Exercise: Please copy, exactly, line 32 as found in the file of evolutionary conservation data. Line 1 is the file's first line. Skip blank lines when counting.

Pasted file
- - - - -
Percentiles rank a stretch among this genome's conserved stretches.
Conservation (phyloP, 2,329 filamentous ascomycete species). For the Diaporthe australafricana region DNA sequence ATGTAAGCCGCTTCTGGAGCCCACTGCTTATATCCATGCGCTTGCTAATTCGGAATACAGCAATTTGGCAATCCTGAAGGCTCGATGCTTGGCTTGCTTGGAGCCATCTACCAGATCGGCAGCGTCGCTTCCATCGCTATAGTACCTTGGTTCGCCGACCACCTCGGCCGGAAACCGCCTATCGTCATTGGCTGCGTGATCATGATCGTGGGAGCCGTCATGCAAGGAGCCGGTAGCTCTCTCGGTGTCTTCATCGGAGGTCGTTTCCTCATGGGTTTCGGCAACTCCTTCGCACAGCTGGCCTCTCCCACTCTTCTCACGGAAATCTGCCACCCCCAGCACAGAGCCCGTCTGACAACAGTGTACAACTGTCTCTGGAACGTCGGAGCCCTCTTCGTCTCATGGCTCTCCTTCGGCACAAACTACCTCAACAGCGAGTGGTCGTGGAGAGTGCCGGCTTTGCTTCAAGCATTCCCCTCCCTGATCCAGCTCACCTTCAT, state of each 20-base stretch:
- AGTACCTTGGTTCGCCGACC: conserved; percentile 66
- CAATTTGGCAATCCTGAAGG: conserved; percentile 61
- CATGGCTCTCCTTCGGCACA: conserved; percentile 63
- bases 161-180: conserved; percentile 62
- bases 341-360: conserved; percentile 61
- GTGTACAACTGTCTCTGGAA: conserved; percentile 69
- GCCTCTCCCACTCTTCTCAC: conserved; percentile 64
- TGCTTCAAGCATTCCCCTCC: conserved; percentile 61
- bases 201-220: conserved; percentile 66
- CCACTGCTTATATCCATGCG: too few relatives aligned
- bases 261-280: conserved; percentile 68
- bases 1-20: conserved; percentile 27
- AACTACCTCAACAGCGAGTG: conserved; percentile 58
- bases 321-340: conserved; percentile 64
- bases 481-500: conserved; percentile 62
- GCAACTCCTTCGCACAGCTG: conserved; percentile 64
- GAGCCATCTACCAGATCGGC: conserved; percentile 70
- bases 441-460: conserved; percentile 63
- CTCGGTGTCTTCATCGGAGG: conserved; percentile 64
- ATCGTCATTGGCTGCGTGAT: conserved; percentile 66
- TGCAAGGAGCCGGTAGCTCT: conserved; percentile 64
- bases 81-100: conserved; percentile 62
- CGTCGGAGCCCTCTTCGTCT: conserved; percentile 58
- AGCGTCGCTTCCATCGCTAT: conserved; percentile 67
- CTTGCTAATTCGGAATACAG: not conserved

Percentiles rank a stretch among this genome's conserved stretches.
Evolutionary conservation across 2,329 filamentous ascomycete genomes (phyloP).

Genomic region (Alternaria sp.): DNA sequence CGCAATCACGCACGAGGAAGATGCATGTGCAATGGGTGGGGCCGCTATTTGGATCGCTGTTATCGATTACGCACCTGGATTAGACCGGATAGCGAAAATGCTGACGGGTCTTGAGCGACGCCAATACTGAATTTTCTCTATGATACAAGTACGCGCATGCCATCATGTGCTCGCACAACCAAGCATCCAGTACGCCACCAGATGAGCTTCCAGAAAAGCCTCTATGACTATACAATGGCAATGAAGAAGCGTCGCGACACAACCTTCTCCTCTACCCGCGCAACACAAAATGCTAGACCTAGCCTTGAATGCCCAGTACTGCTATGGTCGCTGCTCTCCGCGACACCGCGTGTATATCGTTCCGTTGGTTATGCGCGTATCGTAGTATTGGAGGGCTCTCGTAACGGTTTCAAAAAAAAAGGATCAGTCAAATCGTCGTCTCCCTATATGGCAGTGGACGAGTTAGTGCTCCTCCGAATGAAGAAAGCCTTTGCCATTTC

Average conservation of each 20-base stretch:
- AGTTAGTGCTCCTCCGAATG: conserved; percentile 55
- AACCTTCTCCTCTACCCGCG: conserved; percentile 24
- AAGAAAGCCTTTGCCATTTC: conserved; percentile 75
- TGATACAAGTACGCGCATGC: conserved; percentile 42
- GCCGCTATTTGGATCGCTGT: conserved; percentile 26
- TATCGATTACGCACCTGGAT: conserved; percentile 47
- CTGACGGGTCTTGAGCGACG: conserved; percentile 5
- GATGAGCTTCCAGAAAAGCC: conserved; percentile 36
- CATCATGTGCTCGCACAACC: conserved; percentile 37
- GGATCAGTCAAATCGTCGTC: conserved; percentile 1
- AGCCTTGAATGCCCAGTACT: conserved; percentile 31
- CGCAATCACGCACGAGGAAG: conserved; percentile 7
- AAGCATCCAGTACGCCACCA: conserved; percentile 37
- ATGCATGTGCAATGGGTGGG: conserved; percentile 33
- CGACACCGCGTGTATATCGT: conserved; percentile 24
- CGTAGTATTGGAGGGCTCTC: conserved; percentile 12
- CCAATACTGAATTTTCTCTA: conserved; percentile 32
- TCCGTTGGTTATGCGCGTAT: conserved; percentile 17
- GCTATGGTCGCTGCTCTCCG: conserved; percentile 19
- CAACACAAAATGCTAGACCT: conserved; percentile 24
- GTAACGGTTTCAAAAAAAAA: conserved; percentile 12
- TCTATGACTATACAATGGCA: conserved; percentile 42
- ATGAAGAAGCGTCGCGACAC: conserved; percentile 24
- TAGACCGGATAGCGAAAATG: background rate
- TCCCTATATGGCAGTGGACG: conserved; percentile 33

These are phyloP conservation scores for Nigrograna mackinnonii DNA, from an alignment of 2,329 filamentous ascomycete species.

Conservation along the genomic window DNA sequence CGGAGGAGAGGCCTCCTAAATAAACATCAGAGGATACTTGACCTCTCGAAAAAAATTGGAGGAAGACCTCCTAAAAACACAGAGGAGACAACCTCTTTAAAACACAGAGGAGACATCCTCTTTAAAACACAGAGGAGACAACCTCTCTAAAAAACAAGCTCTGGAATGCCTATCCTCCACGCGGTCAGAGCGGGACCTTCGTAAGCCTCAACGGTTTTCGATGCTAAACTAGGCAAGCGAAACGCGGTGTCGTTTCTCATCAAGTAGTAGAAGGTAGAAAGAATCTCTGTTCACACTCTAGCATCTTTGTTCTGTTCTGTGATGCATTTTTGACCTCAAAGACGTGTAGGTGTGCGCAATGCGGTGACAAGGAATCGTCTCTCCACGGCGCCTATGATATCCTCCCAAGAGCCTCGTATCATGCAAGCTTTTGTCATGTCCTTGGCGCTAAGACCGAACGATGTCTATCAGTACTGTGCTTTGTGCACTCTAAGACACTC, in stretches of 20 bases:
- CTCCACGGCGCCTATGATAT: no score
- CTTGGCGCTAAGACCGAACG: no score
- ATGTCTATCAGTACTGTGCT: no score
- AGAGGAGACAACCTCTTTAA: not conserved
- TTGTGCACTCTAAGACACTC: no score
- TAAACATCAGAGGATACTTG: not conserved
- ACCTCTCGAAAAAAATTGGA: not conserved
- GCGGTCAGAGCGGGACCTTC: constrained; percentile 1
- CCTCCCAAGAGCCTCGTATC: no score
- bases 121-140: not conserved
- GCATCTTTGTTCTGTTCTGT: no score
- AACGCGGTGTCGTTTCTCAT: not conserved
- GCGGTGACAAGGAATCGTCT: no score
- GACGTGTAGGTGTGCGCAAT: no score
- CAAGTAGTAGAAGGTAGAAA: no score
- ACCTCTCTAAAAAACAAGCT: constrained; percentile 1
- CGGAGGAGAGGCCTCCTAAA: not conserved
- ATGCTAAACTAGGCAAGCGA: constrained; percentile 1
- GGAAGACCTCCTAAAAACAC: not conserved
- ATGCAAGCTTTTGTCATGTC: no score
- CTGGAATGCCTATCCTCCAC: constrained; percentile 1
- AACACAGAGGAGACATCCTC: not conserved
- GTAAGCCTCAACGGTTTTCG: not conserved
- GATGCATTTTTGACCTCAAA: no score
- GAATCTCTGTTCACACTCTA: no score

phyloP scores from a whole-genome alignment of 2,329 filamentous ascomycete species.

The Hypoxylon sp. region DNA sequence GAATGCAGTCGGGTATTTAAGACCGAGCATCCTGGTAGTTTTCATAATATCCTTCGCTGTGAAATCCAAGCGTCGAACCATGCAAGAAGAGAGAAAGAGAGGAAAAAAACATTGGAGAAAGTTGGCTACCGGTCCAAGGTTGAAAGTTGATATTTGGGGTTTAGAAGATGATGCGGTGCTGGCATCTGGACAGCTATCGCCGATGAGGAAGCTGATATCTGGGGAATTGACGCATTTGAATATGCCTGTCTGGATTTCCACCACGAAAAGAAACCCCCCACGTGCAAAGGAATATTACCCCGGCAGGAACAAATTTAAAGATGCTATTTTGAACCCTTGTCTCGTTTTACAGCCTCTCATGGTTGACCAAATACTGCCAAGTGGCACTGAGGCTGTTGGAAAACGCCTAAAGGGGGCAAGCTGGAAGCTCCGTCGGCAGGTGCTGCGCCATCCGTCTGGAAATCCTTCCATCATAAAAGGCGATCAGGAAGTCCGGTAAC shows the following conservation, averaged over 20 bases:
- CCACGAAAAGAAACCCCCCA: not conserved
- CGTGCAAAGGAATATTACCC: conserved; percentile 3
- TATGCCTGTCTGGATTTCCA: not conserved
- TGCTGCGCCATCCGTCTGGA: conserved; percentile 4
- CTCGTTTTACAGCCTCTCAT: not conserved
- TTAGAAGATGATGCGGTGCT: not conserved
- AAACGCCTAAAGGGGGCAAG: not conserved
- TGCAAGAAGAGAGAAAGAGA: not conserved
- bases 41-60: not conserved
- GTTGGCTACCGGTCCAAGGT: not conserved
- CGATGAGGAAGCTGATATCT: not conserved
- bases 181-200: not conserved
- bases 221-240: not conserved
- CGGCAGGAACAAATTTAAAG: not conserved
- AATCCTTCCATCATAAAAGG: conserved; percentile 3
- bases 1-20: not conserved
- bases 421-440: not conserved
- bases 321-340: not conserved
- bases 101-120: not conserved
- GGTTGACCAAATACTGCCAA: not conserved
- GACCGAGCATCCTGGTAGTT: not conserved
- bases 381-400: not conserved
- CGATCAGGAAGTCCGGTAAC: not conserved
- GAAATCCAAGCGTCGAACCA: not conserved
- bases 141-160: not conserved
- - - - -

- AGTTAGTGCTCCTCCGAATG: conserved; percentile 55